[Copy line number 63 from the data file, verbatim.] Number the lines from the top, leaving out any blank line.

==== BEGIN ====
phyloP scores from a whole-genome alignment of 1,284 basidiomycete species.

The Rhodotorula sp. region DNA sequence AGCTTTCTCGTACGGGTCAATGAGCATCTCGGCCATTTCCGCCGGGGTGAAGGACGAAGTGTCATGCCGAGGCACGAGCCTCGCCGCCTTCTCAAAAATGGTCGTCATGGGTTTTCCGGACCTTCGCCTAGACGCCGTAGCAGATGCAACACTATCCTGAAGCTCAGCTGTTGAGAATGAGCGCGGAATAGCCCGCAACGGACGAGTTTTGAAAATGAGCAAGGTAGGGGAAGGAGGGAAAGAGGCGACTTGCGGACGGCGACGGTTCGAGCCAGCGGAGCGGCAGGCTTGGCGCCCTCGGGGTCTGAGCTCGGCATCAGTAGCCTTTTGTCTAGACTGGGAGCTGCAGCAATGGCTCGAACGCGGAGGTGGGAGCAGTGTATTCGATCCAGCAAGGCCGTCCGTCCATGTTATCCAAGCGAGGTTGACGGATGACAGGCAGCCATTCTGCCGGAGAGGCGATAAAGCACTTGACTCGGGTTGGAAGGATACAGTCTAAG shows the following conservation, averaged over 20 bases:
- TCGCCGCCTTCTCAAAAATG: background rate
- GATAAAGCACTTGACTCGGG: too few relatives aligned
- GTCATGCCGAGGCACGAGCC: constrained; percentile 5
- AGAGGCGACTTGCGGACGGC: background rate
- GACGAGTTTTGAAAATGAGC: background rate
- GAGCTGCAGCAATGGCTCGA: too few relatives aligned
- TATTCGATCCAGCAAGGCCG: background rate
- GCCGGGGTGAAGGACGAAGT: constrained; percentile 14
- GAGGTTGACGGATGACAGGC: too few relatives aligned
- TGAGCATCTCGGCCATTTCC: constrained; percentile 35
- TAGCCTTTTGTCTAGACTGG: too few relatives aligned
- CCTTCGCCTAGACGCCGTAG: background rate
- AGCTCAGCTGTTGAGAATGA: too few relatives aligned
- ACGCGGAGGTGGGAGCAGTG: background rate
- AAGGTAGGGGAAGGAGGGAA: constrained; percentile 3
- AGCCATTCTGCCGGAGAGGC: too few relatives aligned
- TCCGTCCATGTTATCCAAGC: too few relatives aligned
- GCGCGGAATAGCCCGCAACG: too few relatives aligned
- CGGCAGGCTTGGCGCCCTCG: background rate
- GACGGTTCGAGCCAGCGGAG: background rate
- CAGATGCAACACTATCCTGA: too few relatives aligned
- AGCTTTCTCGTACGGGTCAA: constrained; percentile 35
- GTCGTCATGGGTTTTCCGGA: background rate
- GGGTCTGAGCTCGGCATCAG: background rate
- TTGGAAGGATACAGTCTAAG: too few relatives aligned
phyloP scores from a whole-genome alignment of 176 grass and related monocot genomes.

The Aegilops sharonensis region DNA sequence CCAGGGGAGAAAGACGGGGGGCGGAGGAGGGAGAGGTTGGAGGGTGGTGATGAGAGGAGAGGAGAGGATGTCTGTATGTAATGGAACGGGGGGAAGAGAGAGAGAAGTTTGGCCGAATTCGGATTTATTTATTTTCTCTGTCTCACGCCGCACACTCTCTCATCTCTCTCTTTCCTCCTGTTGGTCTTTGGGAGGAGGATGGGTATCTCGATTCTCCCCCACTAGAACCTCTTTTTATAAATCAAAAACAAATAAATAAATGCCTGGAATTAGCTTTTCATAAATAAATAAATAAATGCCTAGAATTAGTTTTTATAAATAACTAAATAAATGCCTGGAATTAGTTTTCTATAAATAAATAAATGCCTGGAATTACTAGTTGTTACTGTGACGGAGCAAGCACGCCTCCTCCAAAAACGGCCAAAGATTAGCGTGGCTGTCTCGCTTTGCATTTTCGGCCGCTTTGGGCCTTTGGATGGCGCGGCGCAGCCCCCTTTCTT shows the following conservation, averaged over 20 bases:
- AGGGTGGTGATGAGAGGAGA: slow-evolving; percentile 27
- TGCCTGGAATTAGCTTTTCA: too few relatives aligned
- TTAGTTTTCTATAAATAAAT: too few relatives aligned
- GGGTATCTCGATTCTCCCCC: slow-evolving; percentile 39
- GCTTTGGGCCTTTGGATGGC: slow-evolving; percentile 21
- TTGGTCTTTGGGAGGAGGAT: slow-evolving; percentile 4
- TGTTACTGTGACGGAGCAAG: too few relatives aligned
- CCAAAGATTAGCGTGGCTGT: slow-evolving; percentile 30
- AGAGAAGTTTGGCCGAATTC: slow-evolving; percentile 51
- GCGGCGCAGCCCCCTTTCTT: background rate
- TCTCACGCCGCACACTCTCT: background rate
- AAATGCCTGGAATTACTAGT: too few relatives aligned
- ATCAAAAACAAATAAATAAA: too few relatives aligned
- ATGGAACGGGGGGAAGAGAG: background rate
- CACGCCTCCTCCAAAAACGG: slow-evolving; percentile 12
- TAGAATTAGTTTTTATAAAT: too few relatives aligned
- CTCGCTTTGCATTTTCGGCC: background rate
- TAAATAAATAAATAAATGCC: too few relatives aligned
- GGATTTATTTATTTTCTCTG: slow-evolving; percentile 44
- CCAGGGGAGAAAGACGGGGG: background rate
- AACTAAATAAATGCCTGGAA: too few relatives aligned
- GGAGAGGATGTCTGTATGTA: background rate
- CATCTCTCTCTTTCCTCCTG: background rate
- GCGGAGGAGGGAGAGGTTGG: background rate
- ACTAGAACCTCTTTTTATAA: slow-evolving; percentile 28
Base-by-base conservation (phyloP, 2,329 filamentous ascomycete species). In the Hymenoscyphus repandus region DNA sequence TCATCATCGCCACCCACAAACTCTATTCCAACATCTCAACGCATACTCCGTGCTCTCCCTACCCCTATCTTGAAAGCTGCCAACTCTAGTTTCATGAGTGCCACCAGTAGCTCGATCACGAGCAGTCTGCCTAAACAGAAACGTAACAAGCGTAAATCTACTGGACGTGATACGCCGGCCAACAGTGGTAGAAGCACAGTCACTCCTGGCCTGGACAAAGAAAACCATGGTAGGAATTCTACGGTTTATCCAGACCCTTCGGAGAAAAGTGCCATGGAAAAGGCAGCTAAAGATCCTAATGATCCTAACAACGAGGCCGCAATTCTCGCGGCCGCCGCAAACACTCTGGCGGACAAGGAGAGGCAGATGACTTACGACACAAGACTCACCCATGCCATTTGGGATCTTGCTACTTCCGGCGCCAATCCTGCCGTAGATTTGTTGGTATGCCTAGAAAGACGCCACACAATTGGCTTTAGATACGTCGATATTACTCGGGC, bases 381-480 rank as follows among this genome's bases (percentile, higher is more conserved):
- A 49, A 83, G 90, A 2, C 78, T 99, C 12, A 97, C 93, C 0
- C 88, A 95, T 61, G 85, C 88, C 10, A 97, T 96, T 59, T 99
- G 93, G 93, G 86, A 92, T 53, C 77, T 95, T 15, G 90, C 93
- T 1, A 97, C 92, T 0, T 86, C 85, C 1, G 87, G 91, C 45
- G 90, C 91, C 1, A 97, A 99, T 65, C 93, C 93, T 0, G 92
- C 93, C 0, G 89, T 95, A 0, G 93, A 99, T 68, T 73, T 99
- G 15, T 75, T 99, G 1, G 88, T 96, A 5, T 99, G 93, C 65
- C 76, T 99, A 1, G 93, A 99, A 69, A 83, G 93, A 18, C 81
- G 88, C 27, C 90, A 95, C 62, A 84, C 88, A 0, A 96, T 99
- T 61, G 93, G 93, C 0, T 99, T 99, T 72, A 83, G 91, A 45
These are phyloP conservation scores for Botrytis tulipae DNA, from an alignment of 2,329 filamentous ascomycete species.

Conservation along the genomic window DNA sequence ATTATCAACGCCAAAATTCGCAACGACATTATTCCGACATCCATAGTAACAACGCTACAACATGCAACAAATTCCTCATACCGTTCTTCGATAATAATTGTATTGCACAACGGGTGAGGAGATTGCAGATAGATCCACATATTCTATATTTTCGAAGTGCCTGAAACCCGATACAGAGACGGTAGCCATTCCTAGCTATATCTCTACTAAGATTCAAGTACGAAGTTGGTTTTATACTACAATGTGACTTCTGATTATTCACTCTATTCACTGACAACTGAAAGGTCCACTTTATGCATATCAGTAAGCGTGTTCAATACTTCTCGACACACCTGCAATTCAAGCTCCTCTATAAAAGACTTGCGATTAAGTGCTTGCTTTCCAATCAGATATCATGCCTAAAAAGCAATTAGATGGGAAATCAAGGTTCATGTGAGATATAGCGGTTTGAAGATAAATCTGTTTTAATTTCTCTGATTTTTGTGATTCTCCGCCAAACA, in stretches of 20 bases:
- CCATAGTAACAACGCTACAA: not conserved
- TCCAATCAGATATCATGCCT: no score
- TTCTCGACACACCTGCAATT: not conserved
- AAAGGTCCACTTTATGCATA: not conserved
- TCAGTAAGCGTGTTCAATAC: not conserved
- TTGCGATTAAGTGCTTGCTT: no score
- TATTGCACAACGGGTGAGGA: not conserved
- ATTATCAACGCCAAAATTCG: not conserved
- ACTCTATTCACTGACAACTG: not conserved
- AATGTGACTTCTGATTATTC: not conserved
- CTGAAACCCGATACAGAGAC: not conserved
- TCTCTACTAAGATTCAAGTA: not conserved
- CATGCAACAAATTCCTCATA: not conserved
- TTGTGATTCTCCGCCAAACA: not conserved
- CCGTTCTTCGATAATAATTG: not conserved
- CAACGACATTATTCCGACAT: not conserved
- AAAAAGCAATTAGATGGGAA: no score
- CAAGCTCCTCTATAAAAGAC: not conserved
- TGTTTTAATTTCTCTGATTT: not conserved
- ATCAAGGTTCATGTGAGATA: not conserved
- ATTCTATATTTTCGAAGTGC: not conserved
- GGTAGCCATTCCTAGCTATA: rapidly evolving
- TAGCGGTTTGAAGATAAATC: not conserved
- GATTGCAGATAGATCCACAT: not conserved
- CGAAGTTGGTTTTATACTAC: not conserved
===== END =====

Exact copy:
- C 76, T 99, A 1, G 93, A 99, A 69, A 83, G 93, A 18, C 81